If I were you guys I'd invest in the Restackor software and start running simulations.

http://www.shimrestackor.com/

I could purchase shim restackor, measure everything up and get a visual of whats going on.. but for me, half the enjoyment is working through it mentally. Its the process of learning how and why. Plus.. I still don't know how much softer I would need it to be so even when making changes, they'll need to be physically implemented and tested before I'm able to determine if it was an improvement or not.

I tried to get restackor to work a few months ago and it did... for a few days then it crashed.  I gave up on it. The biggest thing with restackor was being able to see what changes would do for the stacks.. It really didn't give you a starting point or tell you what the best stacks would be.  I know that is through testing and trial/error or paying someone else to do it.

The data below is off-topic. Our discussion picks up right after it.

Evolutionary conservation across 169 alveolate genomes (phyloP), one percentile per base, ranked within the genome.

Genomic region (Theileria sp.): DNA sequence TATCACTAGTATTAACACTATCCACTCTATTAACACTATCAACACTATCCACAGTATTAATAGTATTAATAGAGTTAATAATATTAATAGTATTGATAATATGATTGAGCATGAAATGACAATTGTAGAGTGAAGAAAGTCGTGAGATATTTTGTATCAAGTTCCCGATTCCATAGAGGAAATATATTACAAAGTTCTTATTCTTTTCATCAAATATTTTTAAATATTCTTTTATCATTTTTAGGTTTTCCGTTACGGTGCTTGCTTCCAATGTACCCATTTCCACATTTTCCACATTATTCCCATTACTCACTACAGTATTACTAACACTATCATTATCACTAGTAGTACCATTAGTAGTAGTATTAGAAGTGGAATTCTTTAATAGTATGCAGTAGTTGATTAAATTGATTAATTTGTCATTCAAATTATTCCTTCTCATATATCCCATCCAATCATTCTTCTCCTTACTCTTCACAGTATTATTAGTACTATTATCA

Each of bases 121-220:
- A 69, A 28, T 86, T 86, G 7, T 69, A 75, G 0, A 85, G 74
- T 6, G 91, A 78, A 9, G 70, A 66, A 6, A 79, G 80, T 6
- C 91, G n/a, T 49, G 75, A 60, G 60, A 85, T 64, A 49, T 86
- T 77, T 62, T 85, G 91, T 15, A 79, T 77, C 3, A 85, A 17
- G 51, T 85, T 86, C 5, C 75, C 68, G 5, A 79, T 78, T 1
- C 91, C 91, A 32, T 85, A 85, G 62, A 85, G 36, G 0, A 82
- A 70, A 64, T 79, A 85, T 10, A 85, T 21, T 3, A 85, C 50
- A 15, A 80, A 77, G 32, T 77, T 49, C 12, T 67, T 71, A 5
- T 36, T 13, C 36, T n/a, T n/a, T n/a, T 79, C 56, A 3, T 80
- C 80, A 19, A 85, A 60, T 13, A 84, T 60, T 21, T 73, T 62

I've been noticing lately that if I make changes at one end, they need to be incorporated a lot of times into the other end in order to maintain the balanced feel of the bike. 

 

For example, I just revalved my shock.. I had been super happy with the fork and thought the shock could use a little tweaking. Now I'm super happy with the shock and figure that my forks need a little tweaking.   I am shooting for a set up that works well for what I ride... roots, rocks, street, very light moto in sand and hard packed, hare scrambles, woods, grass type trail stuff.   I don't SX, supermoto, jump 100' doubles, etc. 

Your crossover O/D should never be less then your clamp shim O/D.

Your crossover O/D should never be less then your clamp shim O/D.

 

Why not?

Create an account or sign in to comment

You need to be a member in order to leave a comment

Create an account

Sign up for a new account in our community. It's easy!


Register a new account

Sign in

Already have an account? Sign in here.


Sign In Now